Chip Law­son im­proves the gal­ley stowage on his Pear­son 40

SAIL - - Contents -

How to build a cus­tom rack for gal­ley stor­age

One com­mon gal­ley fea­ture on pro­duc­tion sail­boats is a large open stor­age area be­hind the stove, typ­i­cally cov­ered with slid­ing plexi or wood pan­els. How­ever, while this space pro­vides a rea­son­ably large amount of stor­age area, it is rarely ef­fi­ciently used be­cause of the odd shapes of most gal­ley gear—think large plates staked only a few high. In­evitably, you end up pil­ing many items on top of each other. Worse yet, the one you want is seem­ingly al­ways on the bot­tom. Some boats have fixed wooden di­viders, which helps, but re­quires that you buy gear that fits the spa­ces in be­tween. With stor­age space in such short sup­ply, it’s a shame not to use this space ef­fi­ciently as pos­si­ble.

My so­lu­tion was to build a ply­wood locker bot­tom that fits on top of the ex­ist­ing bot­tom and then use a set of ad­justable pegs, or “ver­ti­cal or­ga­niz­ers,” that can be placed to prop­erly hold the gear. The pegs have a threaded stud in the bot­tom that screws into a stain­less steel T-nut in­stalled on the bot­tom of the new locker bot­tom. These al­low you to ad­just the pegs to fit any ex­ist­ing set of items. You can also eas­ily adapt to any new gal­ley gear by sim­ply read­just­ing the pegs to fit. This is a rel­a­tively sim­ple, easy to build project that does not re­quire any so­phis­ti­cated wood­work­ing skills or tools and is rel­e­vant to many boats. Here’s how I did it: 1 First, com­pletely empty the locker and re­move the slid­ing pan­els. (Most are re­moved by lift­ing the panel up and slid­ing the bot­tom of the panel out­board un­til it can be dropped down and out.) Make a pa­per pat­tern of the bot­tom of the en­tire locker, not­ing any ob­struc- tions in­side the locker. 2 It is worth­while at this point to take your pa­per pat­tern and see if it will fit into the locker open­ing when it is flat and stretched out full length. In most cases you will need to cut the ply­wood bot­tom into two or pos­si­bly more pieces to al­low it to fit in­side the locker through the open­ing. 3 Cut a piece of ply­wood (half-inch should work well) to match your pat­tern. A sim­ple jig­saw will do the trick. For the edge that faces the hull, an­gling the jig­saw blade to ap­prox­i­mately match the hull an­gle will al­low your locker bot­tom to more com­pletely fill the bot­tom of the locker. How­ever, this is not es­sen­tial. 4 This is the point where you want to de­ter­mine, us­ing the ac­tual ply­wood bot­tom, how you will need to cut it so that you can fit it into the locker. Try in­sert­ing the ply­wood from mul­ti­ple di­rec­tions to find the best fit that re­quires the fewest cuts. 5 Once the bot­tom has been cut so that it fits into the locker, you can be­gin drilling holes through the ply­wood for the T-nuts. The spe­cific pat­tern and spac­ing is up to you. I laid out mine in a square grid with 2in be­tween cen­ters. 6 Next you need to in­stall the T-nuts and fin­ish the new bot­tom. I did the fin­ish­ing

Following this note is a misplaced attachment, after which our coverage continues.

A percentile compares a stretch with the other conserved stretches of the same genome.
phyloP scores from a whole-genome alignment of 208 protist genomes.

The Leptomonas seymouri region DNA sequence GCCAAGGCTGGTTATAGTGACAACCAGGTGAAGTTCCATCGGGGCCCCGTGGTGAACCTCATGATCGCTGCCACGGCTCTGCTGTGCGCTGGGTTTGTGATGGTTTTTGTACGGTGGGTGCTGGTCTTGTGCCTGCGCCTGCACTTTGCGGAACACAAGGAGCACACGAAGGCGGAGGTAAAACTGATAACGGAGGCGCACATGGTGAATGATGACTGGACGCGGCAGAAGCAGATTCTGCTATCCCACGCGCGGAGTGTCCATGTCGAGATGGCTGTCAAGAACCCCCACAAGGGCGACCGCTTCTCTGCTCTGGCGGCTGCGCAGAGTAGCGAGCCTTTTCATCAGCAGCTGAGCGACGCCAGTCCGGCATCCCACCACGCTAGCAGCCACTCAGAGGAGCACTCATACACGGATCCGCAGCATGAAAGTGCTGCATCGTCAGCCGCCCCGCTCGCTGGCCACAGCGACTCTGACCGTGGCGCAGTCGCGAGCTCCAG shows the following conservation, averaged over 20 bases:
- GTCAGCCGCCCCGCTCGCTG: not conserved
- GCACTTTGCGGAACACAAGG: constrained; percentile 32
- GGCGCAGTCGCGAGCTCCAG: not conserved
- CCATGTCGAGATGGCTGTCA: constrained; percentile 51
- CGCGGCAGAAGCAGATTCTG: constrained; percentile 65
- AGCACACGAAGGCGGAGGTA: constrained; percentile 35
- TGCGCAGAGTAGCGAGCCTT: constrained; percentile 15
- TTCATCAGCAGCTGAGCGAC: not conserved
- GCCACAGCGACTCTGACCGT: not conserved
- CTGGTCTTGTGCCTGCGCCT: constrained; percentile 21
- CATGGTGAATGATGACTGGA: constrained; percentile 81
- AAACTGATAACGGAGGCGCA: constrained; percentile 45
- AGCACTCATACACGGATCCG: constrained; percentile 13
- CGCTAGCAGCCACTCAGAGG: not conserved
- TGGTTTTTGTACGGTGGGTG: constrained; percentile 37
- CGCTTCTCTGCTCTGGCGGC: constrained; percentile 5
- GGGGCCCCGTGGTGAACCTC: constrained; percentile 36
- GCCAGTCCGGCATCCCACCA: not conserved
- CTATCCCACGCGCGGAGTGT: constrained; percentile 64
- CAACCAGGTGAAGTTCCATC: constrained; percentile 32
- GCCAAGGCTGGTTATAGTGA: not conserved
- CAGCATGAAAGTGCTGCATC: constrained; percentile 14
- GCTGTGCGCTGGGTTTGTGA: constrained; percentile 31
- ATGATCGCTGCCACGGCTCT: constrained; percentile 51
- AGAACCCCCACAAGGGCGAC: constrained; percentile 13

first, but you can in­stall the T-nuts first if you want. The nuts are in­stalled by pound­ing them in from the bot­tom with a ham­mer. Use a block be­tween the ham­mer and the nut to avoid dam­ag­ing ei­ther the wood bot­tom or the nut it­self. 7 Next, cre­ate the pegs. I used plain old wood dowel from the hard­ware store, cut into three dif­fer­ent lengths. For the threaded studs you can use ei­ther threaded rod cut to length or ma­chine screws with the head cut off. Make sure the thread matches the T-nut—10-24 is a good size. The trick­i­est part of this project is drilling the holes in the bot­tom of the pegs; they need to be ap­prox­i­mately cen­tered in the dowel and deep enough for the threaded stud. I made a lit­tle ply­wood jig to hold the pegs and align the hole while I drilled them. Once the holes have been drilled the studs can be in- serted with epoxy to hold them in place and to keep them from turn­ing. The stud should stick out enough to thread into the T-nut. If you use hald-inch ply­wood, the stud should stick out slightly less than ½in. If the studs are too long, they can be filed off or ground down once the epoxy has set up.

That done, you can in­stall the new bot­tom and be­gin or­ga­niz­ing your gal­ley gear. s

Newspapers in English

Newspapers from USA

© PressReader. All rights reserved.